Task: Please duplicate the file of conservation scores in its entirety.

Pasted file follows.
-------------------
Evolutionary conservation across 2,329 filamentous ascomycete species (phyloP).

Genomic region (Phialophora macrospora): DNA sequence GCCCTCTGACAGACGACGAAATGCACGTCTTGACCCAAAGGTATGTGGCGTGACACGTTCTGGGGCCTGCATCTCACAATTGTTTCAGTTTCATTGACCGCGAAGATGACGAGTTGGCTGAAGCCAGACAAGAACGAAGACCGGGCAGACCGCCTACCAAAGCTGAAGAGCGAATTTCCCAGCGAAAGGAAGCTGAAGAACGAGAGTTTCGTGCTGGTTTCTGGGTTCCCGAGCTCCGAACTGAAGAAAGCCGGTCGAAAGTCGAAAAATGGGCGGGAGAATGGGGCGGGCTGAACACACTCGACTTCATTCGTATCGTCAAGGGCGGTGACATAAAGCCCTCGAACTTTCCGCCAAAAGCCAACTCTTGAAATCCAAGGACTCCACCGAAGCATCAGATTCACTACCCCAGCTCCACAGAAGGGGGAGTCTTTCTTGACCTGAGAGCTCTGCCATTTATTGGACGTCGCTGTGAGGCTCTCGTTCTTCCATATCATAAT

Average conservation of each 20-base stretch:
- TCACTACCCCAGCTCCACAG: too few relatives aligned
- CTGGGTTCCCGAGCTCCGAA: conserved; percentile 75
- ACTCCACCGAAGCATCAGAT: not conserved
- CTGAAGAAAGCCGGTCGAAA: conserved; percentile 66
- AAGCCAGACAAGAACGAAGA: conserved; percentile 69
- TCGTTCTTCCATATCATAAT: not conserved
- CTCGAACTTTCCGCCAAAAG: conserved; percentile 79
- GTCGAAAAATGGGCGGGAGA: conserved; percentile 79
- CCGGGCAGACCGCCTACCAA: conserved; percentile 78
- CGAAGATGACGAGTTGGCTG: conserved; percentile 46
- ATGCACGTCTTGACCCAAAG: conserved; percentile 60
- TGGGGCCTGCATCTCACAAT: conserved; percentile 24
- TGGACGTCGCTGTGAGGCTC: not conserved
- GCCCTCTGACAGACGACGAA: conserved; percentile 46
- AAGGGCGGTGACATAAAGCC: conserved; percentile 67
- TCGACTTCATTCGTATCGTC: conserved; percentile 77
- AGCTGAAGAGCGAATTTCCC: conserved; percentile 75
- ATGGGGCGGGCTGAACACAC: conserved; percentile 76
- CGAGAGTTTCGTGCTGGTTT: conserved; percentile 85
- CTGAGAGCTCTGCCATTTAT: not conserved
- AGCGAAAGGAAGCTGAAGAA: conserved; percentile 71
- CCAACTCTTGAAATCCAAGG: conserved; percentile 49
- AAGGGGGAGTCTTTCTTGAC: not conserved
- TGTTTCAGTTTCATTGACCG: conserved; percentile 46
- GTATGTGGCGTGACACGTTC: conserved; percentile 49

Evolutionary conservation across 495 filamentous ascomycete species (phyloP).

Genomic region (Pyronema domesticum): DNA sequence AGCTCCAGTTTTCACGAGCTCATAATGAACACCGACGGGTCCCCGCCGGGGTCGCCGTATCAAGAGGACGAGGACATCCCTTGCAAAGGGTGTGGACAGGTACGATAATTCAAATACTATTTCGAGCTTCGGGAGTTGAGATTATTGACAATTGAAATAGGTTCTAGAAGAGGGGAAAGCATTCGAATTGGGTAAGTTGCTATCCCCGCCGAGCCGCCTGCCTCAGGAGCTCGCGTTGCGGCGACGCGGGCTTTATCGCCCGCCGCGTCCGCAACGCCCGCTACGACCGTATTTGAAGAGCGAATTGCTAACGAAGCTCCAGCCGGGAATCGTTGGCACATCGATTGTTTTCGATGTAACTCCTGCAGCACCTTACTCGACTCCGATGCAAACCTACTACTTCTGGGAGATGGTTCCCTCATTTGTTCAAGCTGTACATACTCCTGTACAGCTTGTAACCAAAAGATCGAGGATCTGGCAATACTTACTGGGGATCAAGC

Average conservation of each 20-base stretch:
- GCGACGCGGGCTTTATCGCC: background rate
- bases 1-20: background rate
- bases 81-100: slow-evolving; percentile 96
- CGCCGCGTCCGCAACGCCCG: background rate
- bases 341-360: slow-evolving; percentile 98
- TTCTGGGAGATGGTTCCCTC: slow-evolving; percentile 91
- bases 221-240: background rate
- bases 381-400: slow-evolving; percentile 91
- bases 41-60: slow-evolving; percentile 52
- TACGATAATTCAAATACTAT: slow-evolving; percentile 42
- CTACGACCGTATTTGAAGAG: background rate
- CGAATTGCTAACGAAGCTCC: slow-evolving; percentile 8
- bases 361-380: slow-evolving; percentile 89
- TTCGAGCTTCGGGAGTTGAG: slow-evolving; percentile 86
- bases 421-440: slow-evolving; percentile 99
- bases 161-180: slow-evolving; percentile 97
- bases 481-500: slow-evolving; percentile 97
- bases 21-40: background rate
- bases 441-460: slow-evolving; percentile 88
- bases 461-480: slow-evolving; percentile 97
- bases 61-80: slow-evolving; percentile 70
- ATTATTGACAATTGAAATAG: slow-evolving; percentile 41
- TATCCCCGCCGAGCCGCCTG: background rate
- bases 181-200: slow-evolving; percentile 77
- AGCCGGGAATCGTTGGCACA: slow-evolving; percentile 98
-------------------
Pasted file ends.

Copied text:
Evolutionary conservation across 2,329 filamentous ascomycete species (phyloP).

Genomic region (Phialophora macrospora): DNA sequence GCCCTCTGACAGACGACGAAATGCACGTCTTGACCCAAAGGTATGTGGCGTGACACGTTCTGGGGCCTGCATCTCACAATTGTTTCAGTTTCATTGACCGCGAAGATGACGAGTTGGCTGAAGCCAGACAAGAACGAAGACCGGGCAGACCGCCTACCAAAGCTGAAGAGCGAATTTCCCAGCGAAAGGAAGCTGAAGAACGAGAGTTTCGTGCTGGTTTCTGGGTTCCCGAGCTCCGAACTGAAGAAAGCCGGTCGAAAGTCGAAAAATGGGCGGGAGAATGGGGCGGGCTGAACACACTCGACTTCATTCGTATCGTCAAGGGCGGTGACATAAAGCCCTCGAACTTTCCGCCAAAAGCCAACTCTTGAAATCCAAGGACTCCACCGAAGCATCAGATTCACTACCCCAGCTCCACAGAAGGGGGAGTCTTTCTTGACCTGAGAGCTCTGCCATTTATTGGACGTCGCTGTGAGGCTCTCGTTCTTCCATATCATAAT

Average conservation of each 20-base stretch:
- TCACTACCCCAGCTCCACAG: too few relatives aligned
- CTGGGTTCCCGAGCTCCGAA: conserved; percentile 75
- ACTCCACCGAAGCATCAGAT: not conserved
- CTGAAGAAAGCCGGTCGAAA: conserved; percentile 66
- AAGCCAGACAAGAACGAAGA: conserved; percentile 69
- TCGTTCTTCCATATCATAAT: not conserved
- CTCGAACTTTCCGCCAAAAG: conserved; percentile 79
- GTCGAAAAATGGGCGGGAGA: conserved; percentile 79
- CCGGGCAGACCGCCTACCAA: conserved; percentile 78
- CGAAGATGACGAGTTGGCTG: conserved; percentile 46
- ATGCACGTCTTGACCCAAAG: conserved; percentile 60
- TGGGGCCTGCATCTCACAAT: conserved; percentile 24
- TGGACGTCGCTGTGAGGCTC: not conserved
- GCCCTCTGACAGACGACGAA: conserved; percentile 46
- AAGGGCGGTGACATAAAGCC: conserved; percentile 67
- TCGACTTCATTCGTATCGTC: conserved; percentile 77
- AGCTGAAGAGCGAATTTCCC: conserved; percentile 75
- ATGGGGCGGGCTGAACACAC: conserved; percentile 76
- CGAGAGTTTCGTGCTGGTTT: conserved; percentile 85
- CTGAGAGCTCTGCCATTTAT: not conserved
- AGCGAAAGGAAGCTGAAGAA: conserved; percentile 71
- CCAACTCTTGAAATCCAAGG: conserved; percentile 49
- AAGGGGGAGTCTTTCTTGAC: not conserved
- TGTTTCAGTTTCATTGACCG: conserved; percentile 46
- GTATGTGGCGTGACACGTTC: conserved; percentile 49

Evolutionary conservation across 495 filamentous ascomycete species (phyloP).

Genomic region (Pyronema domesticum): DNA sequence AGCTCCAGTTTTCACGAGCTCATAATGAACACCGACGGGTCCCCGCCGGGGTCGCCGTATCAAGAGGACGAGGACATCCCTTGCAAAGGGTGTGGACAGGTACGATAATTCAAATACTATTTCGAGCTTCGGGAGTTGAGATTATTGACAATTGAAATAGGTTCTAGAAGAGGGGAAAGCATTCGAATTGGGTAAGTTGCTATCCCCGCCGAGCCGCCTGCCTCAGGAGCTCGCGTTGCGGCGACGCGGGCTTTATCGCCCGCCGCGTCCGCAACGCCCGCTACGACCGTATTTGAAGAGCGAATTGCTAACGAAGCTCCAGCCGGGAATCGTTGGCACATCGATTGTTTTCGATGTAACTCCTGCAGCACCTTACTCGACTCCGATGCAAACCTACTACTTCTGGGAGATGGTTCCCTCATTTGTTCAAGCTGTACATACTCCTGTACAGCTTGTAACCAAAAGATCGAGGATCTGGCAATACTTACTGGGGATCAAGC

Average conservation of each 20-base stretch:
- GCGACGCGGGCTTTATCGCC: background rate
- bases 1-20: background rate
- bases 81-100: slow-evolving; percentile 96
- CGCCGCGTCCGCAACGCCCG: background rate
- bases 341-360: slow-evolving; percentile 98
- TTCTGGGAGATGGTTCCCTC: slow-evolving; percentile 91
- bases 221-240: background rate
- bases 381-400: slow-evolving; percentile 91
- bases 41-60: slow-evolving; percentile 52
- TACGATAATTCAAATACTAT: slow-evolving; percentile 42
- CTACGACCGTATTTGAAGAG: background rate
- CGAATTGCTAACGAAGCTCC: slow-evolving; percentile 8
- bases 361-380: slow-evolving; percentile 89
- TTCGAGCTTCGGGAGTTGAG: slow-evolving; percentile 86
- bases 421-440: slow-evolving; percentile 99
- bases 161-180: slow-evolving; percentile 97
- bases 481-500: slow-evolving; percentile 97
- bases 21-40: background rate
- bases 441-460: slow-evolving; percentile 88
- bases 461-480: slow-evolving; percentile 97
- bases 61-80: slow-evolving; percentile 70
- ATTATTGACAATTGAAATAG: slow-evolving; percentile 41
- TATCCCCGCCGAGCCGCCTG: background rate
- bases 181-200: slow-evolving; percentile 77
- AGCCGGGAATCGTTGGCACA: slow-evolving; percentile 98